phenomenon. welcome back issui, everybo spain and portugal, could face penalties for breach lg rules. how problematic is it going to be for them and are they going be able to get away with the budget deficit figures by pushing out some of the deadlines. >> there are two stages to the process of actually enforcing
sanctions on spain and portugal. the first of which is to declare the countries are violating the budget rules. we arewidely expecting the meeting here today from across the eu to take up the eu commissions right fie commissions recommendation that spain and sport guportugal have violated. if there should be a sanction, what kind of sanction. the penalty can be from zero percent. that is one issue that is up for discussion here. also of course sit the first meeting since the referendum. looking at the financial reaction since that time. big focus has fallen on the italian banks. a lot of talk on the sidelines so i had the chance to catch up was the president bloom. i spoke to him about that issue. i don't think the banks are
facing acute crisis however a lot of the exposure to italian banks if they are forced to take a loss, that could really have a political cost for prime minster renzi who has you know has called a constitutional reform referendum later in the autumn. i asked whether he was concerned that it will banks issues could turn into political crisis. here's what he had to say. >> i have full confidence in the italian government. they will find a way to solve the problem in some banks within the frameworks that the eu have. i think they're working very close with the chigs, with the bank supervisor to find that solution. and i think it's possible to do that way before the referendum starts in italy. >> also said rules are rules. he is very reluctant to suggest they should wave the bail. this all hits at the problem of restoring credibility to the eu institutions in the wake of the referendum vote. a lot of people asking questions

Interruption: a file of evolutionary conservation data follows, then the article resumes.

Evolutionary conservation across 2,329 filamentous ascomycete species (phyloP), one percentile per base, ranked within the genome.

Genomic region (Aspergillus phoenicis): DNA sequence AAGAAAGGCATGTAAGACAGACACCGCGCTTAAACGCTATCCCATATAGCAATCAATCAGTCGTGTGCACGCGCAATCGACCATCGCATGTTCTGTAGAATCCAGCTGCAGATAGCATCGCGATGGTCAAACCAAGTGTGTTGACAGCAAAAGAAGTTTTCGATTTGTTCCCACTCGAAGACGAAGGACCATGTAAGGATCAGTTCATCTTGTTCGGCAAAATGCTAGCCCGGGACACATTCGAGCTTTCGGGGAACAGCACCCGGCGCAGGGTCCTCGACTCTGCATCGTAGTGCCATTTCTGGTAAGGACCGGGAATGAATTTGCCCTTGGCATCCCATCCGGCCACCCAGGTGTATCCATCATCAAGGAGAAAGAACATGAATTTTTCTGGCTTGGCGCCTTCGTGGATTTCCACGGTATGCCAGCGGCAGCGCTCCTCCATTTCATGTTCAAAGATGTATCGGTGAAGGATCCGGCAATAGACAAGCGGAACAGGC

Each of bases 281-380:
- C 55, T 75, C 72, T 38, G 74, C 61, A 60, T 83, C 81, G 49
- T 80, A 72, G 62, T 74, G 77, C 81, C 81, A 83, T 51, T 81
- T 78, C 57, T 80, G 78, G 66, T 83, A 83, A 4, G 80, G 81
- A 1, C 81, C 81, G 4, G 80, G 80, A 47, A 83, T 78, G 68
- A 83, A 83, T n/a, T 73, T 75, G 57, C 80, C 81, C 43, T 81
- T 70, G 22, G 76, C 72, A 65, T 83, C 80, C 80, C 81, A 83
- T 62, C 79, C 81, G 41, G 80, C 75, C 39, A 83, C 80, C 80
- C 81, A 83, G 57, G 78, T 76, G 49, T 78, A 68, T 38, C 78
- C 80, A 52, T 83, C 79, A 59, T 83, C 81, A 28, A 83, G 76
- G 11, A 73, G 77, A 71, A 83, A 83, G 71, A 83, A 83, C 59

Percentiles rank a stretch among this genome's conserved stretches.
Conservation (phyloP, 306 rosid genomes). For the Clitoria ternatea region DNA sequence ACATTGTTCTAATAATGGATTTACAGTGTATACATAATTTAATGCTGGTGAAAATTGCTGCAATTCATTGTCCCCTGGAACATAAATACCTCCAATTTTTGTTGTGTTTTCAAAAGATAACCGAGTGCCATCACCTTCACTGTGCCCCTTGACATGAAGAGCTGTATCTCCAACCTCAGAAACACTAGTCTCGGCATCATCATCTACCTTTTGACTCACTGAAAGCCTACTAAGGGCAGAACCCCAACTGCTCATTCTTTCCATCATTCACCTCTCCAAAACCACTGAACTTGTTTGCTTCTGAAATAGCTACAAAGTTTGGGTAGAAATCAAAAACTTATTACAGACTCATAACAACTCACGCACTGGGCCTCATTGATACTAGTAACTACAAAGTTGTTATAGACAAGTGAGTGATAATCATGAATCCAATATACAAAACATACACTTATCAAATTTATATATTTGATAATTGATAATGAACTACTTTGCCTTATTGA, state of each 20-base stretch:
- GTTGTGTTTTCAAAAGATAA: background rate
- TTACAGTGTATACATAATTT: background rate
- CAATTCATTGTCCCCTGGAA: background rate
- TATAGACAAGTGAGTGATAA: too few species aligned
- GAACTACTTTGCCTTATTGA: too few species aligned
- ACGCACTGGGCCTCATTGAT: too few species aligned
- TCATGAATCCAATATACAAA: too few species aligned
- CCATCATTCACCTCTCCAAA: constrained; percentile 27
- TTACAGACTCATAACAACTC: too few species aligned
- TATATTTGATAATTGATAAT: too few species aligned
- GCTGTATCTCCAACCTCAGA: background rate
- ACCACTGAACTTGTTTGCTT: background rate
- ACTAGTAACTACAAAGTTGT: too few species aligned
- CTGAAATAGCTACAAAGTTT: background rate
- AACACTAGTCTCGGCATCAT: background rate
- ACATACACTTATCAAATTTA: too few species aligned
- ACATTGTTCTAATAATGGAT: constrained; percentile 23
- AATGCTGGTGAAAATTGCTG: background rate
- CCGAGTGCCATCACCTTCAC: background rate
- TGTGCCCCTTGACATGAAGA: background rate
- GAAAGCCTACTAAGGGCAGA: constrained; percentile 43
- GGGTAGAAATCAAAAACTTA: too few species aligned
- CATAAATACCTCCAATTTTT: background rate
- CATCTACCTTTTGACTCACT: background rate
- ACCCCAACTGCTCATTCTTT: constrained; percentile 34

about whether the rules really move on a sliding scale. that has repercussions for the budget discussion. people are wondering if in fact spain and portugal get away with a slap on the wrist. i put that question to the eu economic. >> >> credibility is about respecting the rules and also having a clear incentive to reform. if we got that correct answer from portugal and spain, then we can consider zero sanctions, but the fact there was a threat of further sanctions probably will lead to a clearer point of view so whatever is the outcome, the process would have been useful and credible. >> reporter: now, the threat of sanctions comes at a time when both countries are facing serious political hurdles.